clock menu more-arrow no yes mobile

Filed under:

How Alabama’s able to use NFL alumni on its practice scout team

Blake Sims, Trent Richardson, and John Parker Wilson have helped the Tide prepare this season.

West Virginia v Alabama Photo by Kevin C. Cox/Getty Images

Nick Saban, you sly devil. As the Alabama head coach prepares his team for Clemson this week, Saban said that he’s going to use former Bama players to prepare his defense for Tigers quarterback Deshaun Watson.

It’s unclear just who exactly he’ll utilize for this, but Saban has done this before throughout the season.

During the telecast of the Alabama-LSU game, you might’ve heard CBS’s Gary Danielson talk about Alabama’s scout team.

Danielson discussed how former Alabama quarterback John Parker Wilson and former running back Trent Richardson practiced with the Tide during the run-up to the LSU game. Wilson impersonated LSU’s Danny Etling, and Richardson was Leonard Fournette’s doppelganger.

You might’ve thought he was joking. I mean, how in the world can Alabama deploy former players during practice?

Well, pretty easily.

Former QB Blake Sims was a stand-in for Texas A&M’s Trevor Knight a few weeks ago, as well.

The NCAA mandates that in order to practice, a student-athlete must be enrolled “in a minimum full-time program of studies,” which makes perfect sense. To practice on a team, you have to be a student ... duh.

But Alabama used an exception to the practice rules that was adopted in 2011. NCAA bylaw reads:

A former student at the certifying institution (e.g., former student-athlete) may participate in an organized practice session on an occasional basis, provided the institution does not publicize the participation of the former student at any time before the practice session.

Essentially, as long as each player’s participation is “occasional” and Bama doesn’t blast information to the public beforehand on alumni at practice, everything’s good. Any team could do this kind of thing.

With the regime the way it is, leaks aren’t exactly easy to come by in Tuscaloosa. Do you think Saban was gonna be flippant enough to make sure this wasn’t absolutely above board before it happened? He told the media during Alabama’s bye week that everything was a-OK, or they wouldn’t have done it.

"We try to stay on top of the rules," Saban said. "We have people in our administration who do a good job of letting us know what we can and can't do and we would never do something like that unless we got it approved by the SEC office, which we did, and the NCAA."

What we also have here is also mutually beneficial relationship.

It could be reasonably assumed that Richardson and Sims of them are trying to get back onto a pro team. Richardson’s most recent sniff with the NFL was cut short by a knee injury. Last we heard from Sims, he was getting a workout with the Falcons, but nothing came of it. (Wilson hasn’t been on an NFL roster since 2013.)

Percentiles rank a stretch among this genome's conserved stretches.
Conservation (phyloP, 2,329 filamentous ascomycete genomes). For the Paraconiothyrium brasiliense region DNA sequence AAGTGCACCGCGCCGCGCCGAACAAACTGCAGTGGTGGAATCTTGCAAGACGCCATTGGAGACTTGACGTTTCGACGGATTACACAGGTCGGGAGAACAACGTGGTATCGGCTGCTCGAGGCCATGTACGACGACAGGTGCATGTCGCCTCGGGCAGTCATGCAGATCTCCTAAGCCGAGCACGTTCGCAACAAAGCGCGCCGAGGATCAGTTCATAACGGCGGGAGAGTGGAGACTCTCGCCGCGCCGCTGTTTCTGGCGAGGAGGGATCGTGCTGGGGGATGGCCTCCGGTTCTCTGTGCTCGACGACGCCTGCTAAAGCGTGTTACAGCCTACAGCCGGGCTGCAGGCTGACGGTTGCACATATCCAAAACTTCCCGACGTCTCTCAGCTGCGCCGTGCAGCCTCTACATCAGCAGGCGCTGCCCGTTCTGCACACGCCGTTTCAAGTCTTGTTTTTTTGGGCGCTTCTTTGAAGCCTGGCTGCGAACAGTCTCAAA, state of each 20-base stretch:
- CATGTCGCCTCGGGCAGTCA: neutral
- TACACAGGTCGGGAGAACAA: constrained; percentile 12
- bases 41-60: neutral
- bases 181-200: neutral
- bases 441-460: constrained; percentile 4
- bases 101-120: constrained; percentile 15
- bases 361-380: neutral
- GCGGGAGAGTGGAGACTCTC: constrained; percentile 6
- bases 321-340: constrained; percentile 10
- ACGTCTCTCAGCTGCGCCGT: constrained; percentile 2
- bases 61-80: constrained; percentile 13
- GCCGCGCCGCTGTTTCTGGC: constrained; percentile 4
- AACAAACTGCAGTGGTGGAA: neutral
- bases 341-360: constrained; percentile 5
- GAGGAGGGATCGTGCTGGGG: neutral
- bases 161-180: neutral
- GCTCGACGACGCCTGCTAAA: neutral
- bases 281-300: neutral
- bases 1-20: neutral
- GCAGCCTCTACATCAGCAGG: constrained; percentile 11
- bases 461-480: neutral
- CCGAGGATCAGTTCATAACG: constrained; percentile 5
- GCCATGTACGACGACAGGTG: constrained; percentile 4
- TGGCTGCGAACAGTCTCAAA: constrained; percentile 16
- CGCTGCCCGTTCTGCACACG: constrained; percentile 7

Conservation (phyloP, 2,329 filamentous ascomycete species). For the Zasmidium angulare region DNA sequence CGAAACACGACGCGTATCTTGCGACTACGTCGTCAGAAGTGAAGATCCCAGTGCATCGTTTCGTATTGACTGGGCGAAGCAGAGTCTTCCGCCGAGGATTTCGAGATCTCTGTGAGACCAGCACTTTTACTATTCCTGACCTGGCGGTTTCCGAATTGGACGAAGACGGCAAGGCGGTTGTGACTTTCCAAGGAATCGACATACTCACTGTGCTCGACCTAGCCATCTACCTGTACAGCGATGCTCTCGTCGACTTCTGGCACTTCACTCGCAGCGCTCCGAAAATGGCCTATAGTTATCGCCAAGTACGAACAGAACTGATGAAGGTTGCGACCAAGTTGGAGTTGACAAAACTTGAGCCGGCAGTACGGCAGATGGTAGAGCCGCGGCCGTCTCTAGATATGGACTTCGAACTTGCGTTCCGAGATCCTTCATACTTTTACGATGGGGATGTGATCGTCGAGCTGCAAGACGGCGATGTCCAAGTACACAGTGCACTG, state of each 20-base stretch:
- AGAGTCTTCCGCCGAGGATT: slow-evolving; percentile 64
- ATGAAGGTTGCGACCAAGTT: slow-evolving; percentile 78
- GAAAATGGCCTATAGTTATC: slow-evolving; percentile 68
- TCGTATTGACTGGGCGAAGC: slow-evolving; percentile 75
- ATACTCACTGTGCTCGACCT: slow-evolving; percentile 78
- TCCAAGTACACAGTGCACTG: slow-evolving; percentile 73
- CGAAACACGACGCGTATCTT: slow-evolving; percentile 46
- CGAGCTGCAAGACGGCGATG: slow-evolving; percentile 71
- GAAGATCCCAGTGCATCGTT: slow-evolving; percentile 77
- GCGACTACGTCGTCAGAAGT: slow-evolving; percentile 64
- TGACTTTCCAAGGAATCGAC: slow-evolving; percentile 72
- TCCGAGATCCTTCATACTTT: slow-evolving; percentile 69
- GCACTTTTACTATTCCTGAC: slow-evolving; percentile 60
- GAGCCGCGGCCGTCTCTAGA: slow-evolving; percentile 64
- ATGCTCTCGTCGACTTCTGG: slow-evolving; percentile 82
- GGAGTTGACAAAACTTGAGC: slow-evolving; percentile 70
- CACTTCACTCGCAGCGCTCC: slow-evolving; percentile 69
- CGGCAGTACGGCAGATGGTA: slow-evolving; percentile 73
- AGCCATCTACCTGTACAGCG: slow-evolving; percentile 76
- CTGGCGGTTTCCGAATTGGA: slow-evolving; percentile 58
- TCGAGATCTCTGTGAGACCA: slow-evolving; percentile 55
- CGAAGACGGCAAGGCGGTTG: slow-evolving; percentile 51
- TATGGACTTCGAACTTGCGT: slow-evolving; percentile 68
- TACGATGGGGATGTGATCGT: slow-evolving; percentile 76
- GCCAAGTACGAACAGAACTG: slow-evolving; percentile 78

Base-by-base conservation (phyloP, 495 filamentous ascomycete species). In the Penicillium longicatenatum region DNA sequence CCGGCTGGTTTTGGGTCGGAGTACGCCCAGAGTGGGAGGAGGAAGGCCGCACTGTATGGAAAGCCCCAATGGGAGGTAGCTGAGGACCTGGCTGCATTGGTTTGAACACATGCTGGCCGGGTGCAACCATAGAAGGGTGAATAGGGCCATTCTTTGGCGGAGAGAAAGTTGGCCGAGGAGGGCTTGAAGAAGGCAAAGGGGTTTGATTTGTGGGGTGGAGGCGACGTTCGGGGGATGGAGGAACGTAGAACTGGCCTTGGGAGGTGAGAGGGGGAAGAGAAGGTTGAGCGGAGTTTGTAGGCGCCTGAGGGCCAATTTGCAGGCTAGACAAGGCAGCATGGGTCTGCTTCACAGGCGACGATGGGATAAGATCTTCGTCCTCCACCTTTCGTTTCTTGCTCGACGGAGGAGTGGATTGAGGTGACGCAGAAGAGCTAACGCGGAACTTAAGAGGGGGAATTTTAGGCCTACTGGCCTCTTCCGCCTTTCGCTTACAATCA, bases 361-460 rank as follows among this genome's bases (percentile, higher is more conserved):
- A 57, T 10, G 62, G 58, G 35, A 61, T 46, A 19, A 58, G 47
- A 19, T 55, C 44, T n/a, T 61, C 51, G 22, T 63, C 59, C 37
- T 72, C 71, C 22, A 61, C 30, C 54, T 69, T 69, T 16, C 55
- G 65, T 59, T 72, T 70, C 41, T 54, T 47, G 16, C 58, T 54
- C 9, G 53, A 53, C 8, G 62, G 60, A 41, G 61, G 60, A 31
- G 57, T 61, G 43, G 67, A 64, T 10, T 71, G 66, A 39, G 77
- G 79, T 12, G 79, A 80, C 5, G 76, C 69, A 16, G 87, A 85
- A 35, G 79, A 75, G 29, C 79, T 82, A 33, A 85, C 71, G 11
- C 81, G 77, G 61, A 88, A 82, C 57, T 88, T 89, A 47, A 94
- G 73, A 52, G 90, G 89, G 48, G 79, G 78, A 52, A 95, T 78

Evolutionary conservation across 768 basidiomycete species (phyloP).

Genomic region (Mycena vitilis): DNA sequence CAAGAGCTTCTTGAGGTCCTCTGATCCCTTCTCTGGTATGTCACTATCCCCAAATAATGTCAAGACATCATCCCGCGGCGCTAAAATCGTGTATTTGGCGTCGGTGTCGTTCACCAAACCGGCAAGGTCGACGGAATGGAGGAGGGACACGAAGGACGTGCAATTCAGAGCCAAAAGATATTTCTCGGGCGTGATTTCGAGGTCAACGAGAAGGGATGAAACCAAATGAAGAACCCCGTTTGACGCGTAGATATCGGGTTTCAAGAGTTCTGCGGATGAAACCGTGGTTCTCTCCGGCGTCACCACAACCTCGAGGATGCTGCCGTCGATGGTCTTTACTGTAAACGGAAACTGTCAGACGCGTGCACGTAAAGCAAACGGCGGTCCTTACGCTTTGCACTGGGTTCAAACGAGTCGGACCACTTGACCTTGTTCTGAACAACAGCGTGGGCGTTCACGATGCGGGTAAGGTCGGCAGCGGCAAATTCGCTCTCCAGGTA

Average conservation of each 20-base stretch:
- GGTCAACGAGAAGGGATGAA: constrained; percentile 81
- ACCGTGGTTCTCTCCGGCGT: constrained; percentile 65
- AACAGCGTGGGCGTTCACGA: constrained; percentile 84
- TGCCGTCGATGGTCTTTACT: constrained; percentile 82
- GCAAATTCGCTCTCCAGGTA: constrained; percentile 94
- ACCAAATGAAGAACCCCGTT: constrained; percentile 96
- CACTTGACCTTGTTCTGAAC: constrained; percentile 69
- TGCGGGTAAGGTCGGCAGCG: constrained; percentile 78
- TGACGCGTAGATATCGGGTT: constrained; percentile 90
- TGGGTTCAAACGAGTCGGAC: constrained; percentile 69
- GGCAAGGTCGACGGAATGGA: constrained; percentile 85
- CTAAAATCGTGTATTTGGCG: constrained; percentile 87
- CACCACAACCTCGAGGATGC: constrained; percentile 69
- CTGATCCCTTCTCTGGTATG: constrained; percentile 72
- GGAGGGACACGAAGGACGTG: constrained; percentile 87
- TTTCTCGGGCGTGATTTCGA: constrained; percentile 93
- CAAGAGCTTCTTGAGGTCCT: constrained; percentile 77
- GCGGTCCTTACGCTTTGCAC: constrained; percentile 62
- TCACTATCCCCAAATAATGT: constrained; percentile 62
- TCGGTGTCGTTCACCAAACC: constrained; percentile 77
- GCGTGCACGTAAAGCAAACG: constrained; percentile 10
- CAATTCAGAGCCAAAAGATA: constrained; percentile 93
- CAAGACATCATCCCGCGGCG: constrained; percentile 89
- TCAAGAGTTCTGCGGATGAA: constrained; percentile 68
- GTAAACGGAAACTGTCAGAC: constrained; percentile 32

Saban knows the opportunity could be good for his team as well as for his former charges.

"Well, you know, Blake just got released," Saban said. "So he was looking for some place to work so that he had a chance to get better. And based on our situation at quarterback and the kind of guy that we were playing against it was really convenient to have him here to help us last week."

But is Alabama paying these former players?

SB Nation spoke to someone in NCAA compliance at an FBS school, who doubts it.

“Occasional practice by a former student-athlete of the institution is permissible,” they said. “But I've never heard of someone paying a former SA. Not sure that would be permissible.”

And in the off chance that one of the players were to get injured?

Bama should be clear, as long as the players signed a waiver.

“They should be completing a release of liability before being allowed to [practice],” the compliance staffer said.

The Tide players are getting good work, too. CB Marlon Humphrey said tackling Richardson as faux Fournette still isn’t exactly a day at the beach.

“I think Trent gave a pretty good look, and John Parker, too,” Humphrey said. “Tackling Trent last week, man, that’s a big guy, man. I think it’s also pretty cool just going against those guys knowing what they’ve done with the program. I have a lot of respect for those guys.”

Scout team impersonation is nothing new. The way Bama’s doing it, though, is unique.

Usually, you use backups that are on the team for this.

Bama’s had a recent history of getting creative here. In the prep for the 2016 National Championship, Bama had Jalen Hurts (who had just arrived on campus as an early enrollee) wear No. 4 and become the scout team Deshaun Watson.

The use of alums is yet another example of Alabama using something to eek out an advantage. In the same title game, the Tide had an onside kick cooked up to swing the game at a pivotal point.

But this isn’t poring over game tape with a fine-tooth comb. It’s using former players who are familiar with the way Alabama practices to do what Alabama does best: gain an edge in any way.